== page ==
While independence has clear benefits, clinicians shouldn’t conflate independence with running their practices completely on their own. Managing a cardiology practice is a complex effort that involves much more than patient care. From ordering equipment to hiring staff, running a practice involves many mission-critical tasks.
But too many clinicians, including cardiologists, are saddled with inadequate operational and administrative support. Doctors can’t focus on patient care when they’re working with an inefficient technology platform, dealing with the complexities of revenue cycle management or balancing the daily needs of managing a busy staff.
And a medical degree doesn’t prepare physicians to tackle office administration, technology management, payer contracting or HR tasks. In a survey of final-year medical residents, only 10 percent of medical students said they were very prepared to deal with the business side of medicine, and nearly one-third said they were very unprepared for those responsibilities.
This misguided notion of independence leads directly to physician burnout and business atrophy.
This misguided notion of independence leads directly to physician burnout and business atrophy. It’s a major reason why many doctors agree to employment or acquisition despite their personal and professional aspirations. They simply can’t see a future in which they’re sufficiently supported to do their best work.
We need a new definition of independence. In this model, cardiologists retain ownership of their practices, while bringing in strategic partners to support their operations. They gain the infrastructure often reserved for a large health system, without becoming beholden to an employer or yielding control to outsiders.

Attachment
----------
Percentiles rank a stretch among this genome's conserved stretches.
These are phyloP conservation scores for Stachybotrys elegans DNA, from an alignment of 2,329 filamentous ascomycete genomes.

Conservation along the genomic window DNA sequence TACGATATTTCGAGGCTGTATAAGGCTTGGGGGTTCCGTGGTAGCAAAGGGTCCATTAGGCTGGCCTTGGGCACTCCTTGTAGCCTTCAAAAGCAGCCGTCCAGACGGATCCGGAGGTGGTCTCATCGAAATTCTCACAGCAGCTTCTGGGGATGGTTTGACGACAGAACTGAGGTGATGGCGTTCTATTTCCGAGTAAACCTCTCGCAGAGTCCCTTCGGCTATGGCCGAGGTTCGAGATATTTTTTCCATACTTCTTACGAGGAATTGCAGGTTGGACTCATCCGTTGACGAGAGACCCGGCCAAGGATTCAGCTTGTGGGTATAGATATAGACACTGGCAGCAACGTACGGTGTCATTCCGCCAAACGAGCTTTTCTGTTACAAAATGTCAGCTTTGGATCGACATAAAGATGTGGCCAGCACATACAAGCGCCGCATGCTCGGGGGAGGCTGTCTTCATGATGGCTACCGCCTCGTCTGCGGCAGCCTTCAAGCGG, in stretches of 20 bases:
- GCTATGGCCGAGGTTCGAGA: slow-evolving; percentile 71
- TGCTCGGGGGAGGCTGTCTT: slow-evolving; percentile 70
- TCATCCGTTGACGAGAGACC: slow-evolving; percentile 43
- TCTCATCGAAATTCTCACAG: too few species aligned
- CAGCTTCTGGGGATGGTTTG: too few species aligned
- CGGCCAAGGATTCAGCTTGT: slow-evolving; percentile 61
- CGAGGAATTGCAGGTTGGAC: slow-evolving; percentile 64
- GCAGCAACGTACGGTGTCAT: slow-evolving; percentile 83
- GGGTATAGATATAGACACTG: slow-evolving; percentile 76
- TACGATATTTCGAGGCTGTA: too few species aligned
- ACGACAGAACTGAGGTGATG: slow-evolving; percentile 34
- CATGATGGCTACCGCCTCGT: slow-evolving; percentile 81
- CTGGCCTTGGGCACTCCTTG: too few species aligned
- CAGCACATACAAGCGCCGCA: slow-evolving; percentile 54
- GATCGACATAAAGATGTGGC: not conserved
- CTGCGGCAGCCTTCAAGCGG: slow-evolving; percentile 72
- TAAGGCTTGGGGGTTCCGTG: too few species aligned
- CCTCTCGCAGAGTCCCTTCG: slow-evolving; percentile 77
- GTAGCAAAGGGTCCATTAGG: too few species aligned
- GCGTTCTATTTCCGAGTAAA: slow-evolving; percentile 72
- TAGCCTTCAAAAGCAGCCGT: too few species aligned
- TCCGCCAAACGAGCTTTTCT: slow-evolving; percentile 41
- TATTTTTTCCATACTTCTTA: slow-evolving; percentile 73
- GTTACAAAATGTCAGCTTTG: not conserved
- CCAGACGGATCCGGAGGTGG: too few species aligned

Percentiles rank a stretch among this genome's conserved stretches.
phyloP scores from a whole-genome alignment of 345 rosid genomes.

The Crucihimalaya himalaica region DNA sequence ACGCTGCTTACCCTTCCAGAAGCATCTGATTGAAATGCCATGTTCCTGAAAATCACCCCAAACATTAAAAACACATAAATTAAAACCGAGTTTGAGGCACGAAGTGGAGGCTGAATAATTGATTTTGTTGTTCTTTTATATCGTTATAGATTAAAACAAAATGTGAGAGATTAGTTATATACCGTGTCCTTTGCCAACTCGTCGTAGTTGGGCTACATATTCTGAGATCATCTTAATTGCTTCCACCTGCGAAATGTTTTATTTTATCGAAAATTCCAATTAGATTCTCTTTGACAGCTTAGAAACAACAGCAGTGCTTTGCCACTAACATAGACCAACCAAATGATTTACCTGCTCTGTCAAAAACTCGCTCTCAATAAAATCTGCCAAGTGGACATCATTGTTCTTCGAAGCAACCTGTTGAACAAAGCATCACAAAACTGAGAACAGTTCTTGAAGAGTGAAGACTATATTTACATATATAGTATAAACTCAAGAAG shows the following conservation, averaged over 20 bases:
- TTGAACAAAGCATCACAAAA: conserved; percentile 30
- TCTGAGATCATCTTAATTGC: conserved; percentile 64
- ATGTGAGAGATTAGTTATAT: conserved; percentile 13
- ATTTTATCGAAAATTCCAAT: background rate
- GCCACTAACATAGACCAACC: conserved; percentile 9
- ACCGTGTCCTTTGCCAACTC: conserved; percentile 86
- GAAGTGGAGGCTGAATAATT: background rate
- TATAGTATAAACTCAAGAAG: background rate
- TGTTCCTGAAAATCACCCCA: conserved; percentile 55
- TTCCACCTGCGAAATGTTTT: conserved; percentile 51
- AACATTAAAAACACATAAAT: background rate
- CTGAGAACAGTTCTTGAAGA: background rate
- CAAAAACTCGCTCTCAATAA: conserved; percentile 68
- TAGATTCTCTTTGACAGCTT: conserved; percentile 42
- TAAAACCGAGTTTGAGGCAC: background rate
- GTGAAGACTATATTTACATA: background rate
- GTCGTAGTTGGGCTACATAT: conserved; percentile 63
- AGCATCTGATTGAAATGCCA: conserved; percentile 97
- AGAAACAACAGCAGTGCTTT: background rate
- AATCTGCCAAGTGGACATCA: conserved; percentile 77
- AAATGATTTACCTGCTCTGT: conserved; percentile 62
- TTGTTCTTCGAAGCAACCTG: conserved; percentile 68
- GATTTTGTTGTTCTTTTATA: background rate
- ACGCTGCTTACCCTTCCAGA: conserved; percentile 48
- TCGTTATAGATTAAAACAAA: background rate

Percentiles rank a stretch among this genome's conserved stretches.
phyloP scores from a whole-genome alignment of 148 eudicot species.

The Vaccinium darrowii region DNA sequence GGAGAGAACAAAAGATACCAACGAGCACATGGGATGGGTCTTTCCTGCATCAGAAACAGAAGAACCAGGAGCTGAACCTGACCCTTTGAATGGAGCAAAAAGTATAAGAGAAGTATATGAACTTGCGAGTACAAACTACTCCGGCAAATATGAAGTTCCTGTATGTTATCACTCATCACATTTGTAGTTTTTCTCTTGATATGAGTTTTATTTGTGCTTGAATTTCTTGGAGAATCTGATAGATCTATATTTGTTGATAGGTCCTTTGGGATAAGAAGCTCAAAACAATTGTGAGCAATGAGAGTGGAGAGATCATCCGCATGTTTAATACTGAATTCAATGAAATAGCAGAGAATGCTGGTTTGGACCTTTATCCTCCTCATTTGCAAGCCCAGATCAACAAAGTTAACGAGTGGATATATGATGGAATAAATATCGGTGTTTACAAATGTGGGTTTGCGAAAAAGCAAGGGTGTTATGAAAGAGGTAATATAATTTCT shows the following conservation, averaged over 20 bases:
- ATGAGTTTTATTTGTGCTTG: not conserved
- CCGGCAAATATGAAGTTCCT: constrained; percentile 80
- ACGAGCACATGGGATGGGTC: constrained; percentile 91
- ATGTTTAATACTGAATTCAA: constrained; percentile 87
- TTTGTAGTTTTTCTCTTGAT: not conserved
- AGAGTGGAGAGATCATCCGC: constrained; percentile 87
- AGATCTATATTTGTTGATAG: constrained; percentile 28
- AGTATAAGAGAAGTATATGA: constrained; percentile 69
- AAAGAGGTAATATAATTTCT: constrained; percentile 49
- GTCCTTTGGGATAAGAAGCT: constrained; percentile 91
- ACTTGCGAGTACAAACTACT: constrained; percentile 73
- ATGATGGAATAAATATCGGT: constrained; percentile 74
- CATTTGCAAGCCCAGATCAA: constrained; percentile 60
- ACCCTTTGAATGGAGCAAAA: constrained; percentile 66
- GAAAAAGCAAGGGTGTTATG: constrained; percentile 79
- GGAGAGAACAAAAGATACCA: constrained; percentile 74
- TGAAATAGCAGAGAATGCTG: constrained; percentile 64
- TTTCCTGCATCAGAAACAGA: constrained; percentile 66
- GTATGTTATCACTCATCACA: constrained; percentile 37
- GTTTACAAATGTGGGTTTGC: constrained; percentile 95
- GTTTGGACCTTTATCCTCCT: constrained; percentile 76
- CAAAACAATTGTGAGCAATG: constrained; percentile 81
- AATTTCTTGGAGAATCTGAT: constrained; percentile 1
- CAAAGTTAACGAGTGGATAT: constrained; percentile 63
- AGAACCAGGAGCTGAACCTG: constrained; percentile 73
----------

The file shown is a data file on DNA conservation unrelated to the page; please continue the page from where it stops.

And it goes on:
Acquisitions are Accelerating
Another challenge to independence is acquisitions. Cardiology is becoming heavily consolidated, making the question of independence more urgent. Those who remain independent work primarily in small practices. But research suggests that overall, cardiologists are increasingly working in larger practices, with a significant link between growth in cardiology practices and areas with high hospital market concentration.
While cardiology has already shifted heavily toward health system employment models, private equity acquisitions in cardiology have accelerated over the last two years. With more than 30 transactions combined in 2021 and 2022, “cardiology consolidation in its early stages is outpacing the precedent set by other physician specialties,” according to research from Provident Healthcare Partners.
“This momentum is expected to be sustained as there are a number of practices pursuing deals and several investors seeking platform investments into the specialty,” Provident notes. “With an estimated market size of $50.9 billion, private equity investment has only scratched the surface in the specialty."
In addition, the physician experience of independence has changed drastically in the past decade. Heavy workloads, mounting legal requirements and the mandate to reduce costs and improve outcomes all place disproportionate stress on independent cardiologists. Meanwhile, small independent practices struggle to compete with the technology budgets of large health systems.